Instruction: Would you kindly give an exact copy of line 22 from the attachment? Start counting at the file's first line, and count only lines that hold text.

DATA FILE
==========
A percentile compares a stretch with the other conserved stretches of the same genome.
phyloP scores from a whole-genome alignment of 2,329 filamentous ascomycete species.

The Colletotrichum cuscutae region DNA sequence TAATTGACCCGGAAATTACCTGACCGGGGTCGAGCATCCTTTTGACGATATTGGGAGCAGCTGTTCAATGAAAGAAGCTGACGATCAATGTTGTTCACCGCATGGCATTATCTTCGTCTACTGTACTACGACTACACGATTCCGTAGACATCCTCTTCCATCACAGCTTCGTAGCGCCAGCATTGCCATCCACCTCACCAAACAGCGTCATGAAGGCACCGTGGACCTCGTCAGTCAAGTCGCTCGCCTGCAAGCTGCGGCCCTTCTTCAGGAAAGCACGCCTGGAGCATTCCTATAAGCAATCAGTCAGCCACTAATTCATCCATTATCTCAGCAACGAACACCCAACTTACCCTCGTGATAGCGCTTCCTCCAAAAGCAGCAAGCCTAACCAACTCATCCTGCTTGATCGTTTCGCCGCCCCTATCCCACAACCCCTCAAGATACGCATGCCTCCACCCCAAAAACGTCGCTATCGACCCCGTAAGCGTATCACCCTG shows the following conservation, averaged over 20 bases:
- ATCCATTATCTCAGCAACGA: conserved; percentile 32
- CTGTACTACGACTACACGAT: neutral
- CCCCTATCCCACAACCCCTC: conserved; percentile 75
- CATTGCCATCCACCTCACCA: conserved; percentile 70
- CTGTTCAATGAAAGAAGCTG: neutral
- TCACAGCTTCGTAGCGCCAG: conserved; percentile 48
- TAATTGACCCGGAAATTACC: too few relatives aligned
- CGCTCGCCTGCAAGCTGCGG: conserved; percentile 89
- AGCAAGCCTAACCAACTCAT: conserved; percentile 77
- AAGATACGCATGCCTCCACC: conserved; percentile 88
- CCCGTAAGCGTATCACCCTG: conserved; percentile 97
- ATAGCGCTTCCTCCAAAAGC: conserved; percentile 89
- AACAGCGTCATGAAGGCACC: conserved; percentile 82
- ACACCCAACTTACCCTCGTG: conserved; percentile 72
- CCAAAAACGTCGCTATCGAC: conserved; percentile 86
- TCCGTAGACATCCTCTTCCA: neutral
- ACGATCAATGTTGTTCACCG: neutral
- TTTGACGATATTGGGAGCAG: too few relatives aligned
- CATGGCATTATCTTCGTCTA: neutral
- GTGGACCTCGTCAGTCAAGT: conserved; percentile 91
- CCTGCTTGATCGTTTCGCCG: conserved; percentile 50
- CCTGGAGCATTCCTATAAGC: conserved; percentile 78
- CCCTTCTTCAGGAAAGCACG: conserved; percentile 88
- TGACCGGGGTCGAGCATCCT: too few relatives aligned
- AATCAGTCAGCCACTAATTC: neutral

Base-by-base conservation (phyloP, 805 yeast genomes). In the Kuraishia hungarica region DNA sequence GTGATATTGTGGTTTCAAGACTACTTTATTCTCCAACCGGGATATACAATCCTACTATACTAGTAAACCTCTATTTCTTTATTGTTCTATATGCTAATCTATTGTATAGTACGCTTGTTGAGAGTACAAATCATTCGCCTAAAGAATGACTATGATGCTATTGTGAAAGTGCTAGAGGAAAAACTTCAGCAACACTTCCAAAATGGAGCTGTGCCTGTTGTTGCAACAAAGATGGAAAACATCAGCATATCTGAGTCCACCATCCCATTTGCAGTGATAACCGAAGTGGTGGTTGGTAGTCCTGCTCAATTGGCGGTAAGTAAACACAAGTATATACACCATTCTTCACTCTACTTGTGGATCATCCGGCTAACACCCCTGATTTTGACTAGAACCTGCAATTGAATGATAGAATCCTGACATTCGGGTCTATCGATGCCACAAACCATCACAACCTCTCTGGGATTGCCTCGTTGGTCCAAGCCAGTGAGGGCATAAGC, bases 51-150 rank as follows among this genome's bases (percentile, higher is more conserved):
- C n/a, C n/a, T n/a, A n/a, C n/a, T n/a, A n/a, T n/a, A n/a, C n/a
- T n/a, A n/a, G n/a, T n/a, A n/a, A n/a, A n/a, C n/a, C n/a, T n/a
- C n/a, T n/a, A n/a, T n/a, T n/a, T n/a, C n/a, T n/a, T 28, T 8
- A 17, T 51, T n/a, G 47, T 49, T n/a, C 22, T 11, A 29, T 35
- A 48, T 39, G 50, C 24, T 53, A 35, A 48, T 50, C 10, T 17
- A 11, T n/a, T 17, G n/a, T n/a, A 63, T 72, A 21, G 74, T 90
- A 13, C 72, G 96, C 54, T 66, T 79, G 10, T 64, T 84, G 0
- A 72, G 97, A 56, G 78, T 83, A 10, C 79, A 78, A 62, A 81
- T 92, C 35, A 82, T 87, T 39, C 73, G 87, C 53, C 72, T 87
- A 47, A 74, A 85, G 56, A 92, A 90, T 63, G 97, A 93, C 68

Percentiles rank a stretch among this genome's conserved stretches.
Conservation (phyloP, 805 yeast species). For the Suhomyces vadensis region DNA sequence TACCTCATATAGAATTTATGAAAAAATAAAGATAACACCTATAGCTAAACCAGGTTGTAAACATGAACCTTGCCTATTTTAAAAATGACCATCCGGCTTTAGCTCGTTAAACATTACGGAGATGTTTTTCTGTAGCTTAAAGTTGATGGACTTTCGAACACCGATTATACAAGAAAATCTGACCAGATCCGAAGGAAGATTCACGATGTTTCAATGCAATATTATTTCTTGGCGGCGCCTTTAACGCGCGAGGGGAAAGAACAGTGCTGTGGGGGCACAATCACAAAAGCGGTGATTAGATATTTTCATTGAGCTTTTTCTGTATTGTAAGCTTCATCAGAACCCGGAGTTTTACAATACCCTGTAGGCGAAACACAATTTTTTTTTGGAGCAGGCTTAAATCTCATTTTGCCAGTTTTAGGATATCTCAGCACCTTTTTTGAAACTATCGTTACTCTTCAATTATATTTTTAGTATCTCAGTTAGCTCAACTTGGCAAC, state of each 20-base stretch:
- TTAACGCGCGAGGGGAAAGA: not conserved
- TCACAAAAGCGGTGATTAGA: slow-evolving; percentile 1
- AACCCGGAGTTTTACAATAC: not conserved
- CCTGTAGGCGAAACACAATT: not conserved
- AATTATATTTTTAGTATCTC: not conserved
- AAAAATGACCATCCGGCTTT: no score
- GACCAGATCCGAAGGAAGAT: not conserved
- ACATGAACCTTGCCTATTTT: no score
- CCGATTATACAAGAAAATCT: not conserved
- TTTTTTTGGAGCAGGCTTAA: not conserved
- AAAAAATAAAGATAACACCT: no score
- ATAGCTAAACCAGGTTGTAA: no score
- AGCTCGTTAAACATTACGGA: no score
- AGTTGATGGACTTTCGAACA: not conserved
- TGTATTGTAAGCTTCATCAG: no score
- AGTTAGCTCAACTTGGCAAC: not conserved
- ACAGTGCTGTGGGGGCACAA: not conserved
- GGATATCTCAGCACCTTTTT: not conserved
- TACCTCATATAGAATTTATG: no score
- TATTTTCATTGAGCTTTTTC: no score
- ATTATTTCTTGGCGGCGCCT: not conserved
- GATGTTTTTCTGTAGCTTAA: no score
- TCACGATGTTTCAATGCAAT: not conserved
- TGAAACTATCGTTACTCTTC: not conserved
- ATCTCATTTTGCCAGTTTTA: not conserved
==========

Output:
- CATGGCATTATCTTCGTCTA: neutral